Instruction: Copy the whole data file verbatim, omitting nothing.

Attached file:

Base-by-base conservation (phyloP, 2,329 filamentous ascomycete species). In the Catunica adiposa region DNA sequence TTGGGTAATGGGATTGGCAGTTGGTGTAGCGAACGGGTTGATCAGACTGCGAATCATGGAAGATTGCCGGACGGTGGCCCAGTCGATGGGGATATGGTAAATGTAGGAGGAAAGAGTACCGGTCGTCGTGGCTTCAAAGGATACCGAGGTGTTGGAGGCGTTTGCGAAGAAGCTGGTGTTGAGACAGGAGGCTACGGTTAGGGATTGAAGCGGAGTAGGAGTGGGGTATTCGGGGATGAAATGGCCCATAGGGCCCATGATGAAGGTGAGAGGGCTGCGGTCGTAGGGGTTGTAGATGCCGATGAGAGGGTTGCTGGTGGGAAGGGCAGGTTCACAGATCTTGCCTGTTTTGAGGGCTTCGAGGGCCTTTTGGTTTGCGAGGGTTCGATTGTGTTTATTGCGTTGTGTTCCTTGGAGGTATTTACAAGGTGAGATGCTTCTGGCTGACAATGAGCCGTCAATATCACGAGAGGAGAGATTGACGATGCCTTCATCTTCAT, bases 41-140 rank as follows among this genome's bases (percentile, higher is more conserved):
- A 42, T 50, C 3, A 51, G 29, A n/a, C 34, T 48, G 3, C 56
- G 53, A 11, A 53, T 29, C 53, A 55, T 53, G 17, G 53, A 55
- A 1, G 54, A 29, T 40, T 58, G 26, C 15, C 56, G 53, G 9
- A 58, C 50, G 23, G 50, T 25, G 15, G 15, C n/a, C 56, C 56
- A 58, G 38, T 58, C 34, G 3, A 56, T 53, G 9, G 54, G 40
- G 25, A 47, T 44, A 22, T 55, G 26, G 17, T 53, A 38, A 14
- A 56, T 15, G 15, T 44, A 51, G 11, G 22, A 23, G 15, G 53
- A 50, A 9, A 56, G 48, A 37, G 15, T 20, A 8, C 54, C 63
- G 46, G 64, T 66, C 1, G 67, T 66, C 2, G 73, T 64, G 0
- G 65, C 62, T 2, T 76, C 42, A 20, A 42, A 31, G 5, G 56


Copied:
Base-by-base conservation (phyloP, 2,329 filamentous ascomycete species). In the Catunica adiposa region DNA sequence TTGGGTAATGGGATTGGCAGTTGGTGTAGCGAACGGGTTGATCAGACTGCGAATCATGGAAGATTGCCGGACGGTGGCCCAGTCGATGGGGATATGGTAAATGTAGGAGGAAAGAGTACCGGTCGTCGTGGCTTCAAAGGATACCGAGGTGTTGGAGGCGTTTGCGAAGAAGCTGGTGTTGAGACAGGAGGCTACGGTTAGGGATTGAAGCGGAGTAGGAGTGGGGTATTCGGGGATGAAATGGCCCATAGGGCCCATGATGAAGGTGAGAGGGCTGCGGTCGTAGGGGTTGTAGATGCCGATGAGAGGGTTGCTGGTGGGAAGGGCAGGTTCACAGATCTTGCCTGTTTTGAGGGCTTCGAGGGCCTTTTGGTTTGCGAGGGTTCGATTGTGTTTATTGCGTTGTGTTCCTTGGAGGTATTTACAAGGTGAGATGCTTCTGGCTGACAATGAGCCGTCAATATCACGAGAGGAGAGATTGACGATGCCTTCATCTTCAT, bases 41-140 rank as follows among this genome's bases (percentile, higher is more conserved):
- A 42, T 50, C 3, A 51, G 29, A n/a, C 34, T 48, G 3, C 56
- G 53, A 11, A 53, T 29, C 53, A 55, T 53, G 17, G 53, A 55
- A 1, G 54, A 29, T 40, T 58, G 26, C 15, C 56, G 53, G 9
- A 58, C 50, G 23, G 50, T 25, G 15, G 15, C n/a, C 56, C 56
- A 58, G 38, T 58, C 34, G 3, A 56, T 53, G 9, G 54, G 40
- G 25, A 47, T 44, A 22, T 55, G 26, G 17, T 53, A 38, A 14
- A 56, T 15, G 15, T 44, A 51, G 11, G 22, A 23, G 15, G 53
- A 50, A 9, A 56, G 48, A 37, G 15, T 20, A 8, C 54, C 63
- G 46, G 64, T 66, C 1, G 67, T 66, C 2, G 73, T 64, G 0
- G 65, C 62, T 2, T 76, C 42, A 20, A 42, A 31, G 5, G 56